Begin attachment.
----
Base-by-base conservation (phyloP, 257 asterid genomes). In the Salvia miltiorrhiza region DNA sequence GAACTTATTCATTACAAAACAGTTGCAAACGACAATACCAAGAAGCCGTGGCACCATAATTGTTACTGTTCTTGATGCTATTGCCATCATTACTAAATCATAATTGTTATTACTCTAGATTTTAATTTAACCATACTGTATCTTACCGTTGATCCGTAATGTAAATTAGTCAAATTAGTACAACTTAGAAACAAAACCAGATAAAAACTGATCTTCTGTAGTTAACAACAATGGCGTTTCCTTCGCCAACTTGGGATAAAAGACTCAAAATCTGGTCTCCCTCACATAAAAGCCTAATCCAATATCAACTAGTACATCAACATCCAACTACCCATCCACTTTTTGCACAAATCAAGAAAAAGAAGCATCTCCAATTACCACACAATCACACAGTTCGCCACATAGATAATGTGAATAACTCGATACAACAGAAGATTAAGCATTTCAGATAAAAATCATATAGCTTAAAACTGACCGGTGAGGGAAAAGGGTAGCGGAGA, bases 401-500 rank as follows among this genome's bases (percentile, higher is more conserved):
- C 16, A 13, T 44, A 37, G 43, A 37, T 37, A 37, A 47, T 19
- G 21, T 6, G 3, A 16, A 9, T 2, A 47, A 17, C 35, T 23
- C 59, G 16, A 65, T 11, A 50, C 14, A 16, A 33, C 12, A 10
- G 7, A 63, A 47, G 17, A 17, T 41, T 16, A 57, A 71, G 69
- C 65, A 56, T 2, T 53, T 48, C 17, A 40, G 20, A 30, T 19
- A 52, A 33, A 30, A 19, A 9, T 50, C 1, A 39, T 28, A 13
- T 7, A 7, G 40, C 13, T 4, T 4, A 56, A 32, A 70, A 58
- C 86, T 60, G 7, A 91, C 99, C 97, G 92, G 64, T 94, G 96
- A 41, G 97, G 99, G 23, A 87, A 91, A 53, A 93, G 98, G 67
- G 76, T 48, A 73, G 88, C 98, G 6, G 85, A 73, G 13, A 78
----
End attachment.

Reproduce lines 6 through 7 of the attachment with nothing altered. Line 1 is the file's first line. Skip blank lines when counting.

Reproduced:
- C 65, A 56, T 2, T 53, T 48, C 17, A 40, G 20, A 30, T 19
- A 52, A 33, A 30, A 19, A 9, T 50, C 1, A 39, T 28, A 13